The other day, my daughter met me with the most excited look on her face when I picked her up from daycare. I quickly realized why when she handed me an invitation for a friend's birthday party. My daughter was ecstatic; she didn’t stop talking about balloons, cake and fancy princess dresses the whole way home. When I opened the invitation, I saw three words that seem to be more and more popular on birthday party invitations these days: “No gifts, please.”
Personally, I totally understand why some parents have decided to forgo the traditional gift-giving experience at birthday parties- and I plan on doing the same when my daughter’s birthday comes around. I have several different reasons why. First off, my daughter doesn’t really play with toys the way I did when I was little. Sure, she has some dolls and gadgets, but she rarely spends much time with them. Because she’s in daycare most of the day, I try to spend as much time with her as possible when I get home from work. When we go out, we’ll often go to the park or to the pool. If we stay home, we’ll color, read or do some puzzles together. If I give my kid the choice between any of the activities I mentioned, one of her toys, or some time with the tablet or in front of the TV, screen time wins. Toys simply don’t have the same appeal that they did 30 years ago, and they find themselves collecting dust on a shelf somewhere. To me, it’s a waste of money to give my daughter something that she’ll end up never using.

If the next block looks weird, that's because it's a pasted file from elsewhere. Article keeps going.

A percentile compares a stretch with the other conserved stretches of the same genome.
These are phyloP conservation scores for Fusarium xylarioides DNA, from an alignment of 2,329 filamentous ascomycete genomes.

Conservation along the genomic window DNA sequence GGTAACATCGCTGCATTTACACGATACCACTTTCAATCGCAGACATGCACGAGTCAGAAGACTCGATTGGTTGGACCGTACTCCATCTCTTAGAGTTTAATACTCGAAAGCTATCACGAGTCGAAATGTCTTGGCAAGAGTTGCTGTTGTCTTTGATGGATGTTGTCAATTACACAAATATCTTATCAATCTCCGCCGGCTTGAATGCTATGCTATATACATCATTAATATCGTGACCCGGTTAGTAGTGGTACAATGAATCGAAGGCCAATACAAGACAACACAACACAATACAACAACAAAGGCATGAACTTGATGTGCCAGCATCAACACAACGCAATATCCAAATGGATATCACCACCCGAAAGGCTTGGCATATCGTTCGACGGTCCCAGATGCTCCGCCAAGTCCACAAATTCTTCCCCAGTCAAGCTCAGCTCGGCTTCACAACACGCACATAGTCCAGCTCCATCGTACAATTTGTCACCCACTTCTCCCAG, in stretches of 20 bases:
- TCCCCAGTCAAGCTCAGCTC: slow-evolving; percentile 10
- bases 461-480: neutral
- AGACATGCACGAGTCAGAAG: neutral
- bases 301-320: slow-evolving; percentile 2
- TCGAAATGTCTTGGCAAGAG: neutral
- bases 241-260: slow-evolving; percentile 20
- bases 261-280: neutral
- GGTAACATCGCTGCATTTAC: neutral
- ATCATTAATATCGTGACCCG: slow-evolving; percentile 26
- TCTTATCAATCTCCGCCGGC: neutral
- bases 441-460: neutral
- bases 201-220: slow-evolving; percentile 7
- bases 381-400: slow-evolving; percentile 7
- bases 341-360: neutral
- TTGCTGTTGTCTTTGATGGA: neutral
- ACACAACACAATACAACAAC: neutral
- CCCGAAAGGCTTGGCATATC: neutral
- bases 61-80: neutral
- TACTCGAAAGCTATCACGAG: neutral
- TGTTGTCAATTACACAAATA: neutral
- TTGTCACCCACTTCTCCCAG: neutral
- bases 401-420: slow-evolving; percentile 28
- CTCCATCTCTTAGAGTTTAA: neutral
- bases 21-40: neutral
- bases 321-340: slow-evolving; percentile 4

Another reason that I’m not the biggest fan of gift-giving at birthday parties is the social pressure we put on our kids to first give adequate gifts- and secondly, to graciously accept every gift without insulting the gift-giver. I grew up with strict parents, and I remember hating the act of opening gifts. I never showed enough emotion or gave thanks enthusiastically enough for my mom. On the other hand, my mom was the type of person who only gave practical gifts, so I was always the lame kid who showed up to parties with socks and mittens. I don’t ever want to put that kind of pressure on my daughter, and I don’t want any of her friends to feel left out for something that they have no control over. That's mainly because at this age, it’s the parents who are selecting and paying for the gift.
If you receive an invitation that tells you not to bring a gift, please respect the parents’ wishes and don’t bring one. If you don’t want to show up to a birthday party empty-handed, ask the parents what they would like. Offer suggestions- maybe some books, puzzles or clothes would be appropriate. Maybe you can contribute to the party itself by bringing a fruit platter or helping set up decorations. Another alternative would be a gift certificate to the birthday kid's favorite activity or restaurant.
Times have changed since we were kids, and parents are making different lifestyle choices than our parents did. If parents are clear that they don’t want any presents, it’s safer to bring nothing at all than to force an unwanted gift on them and their kid. They will all thank you for your consideration!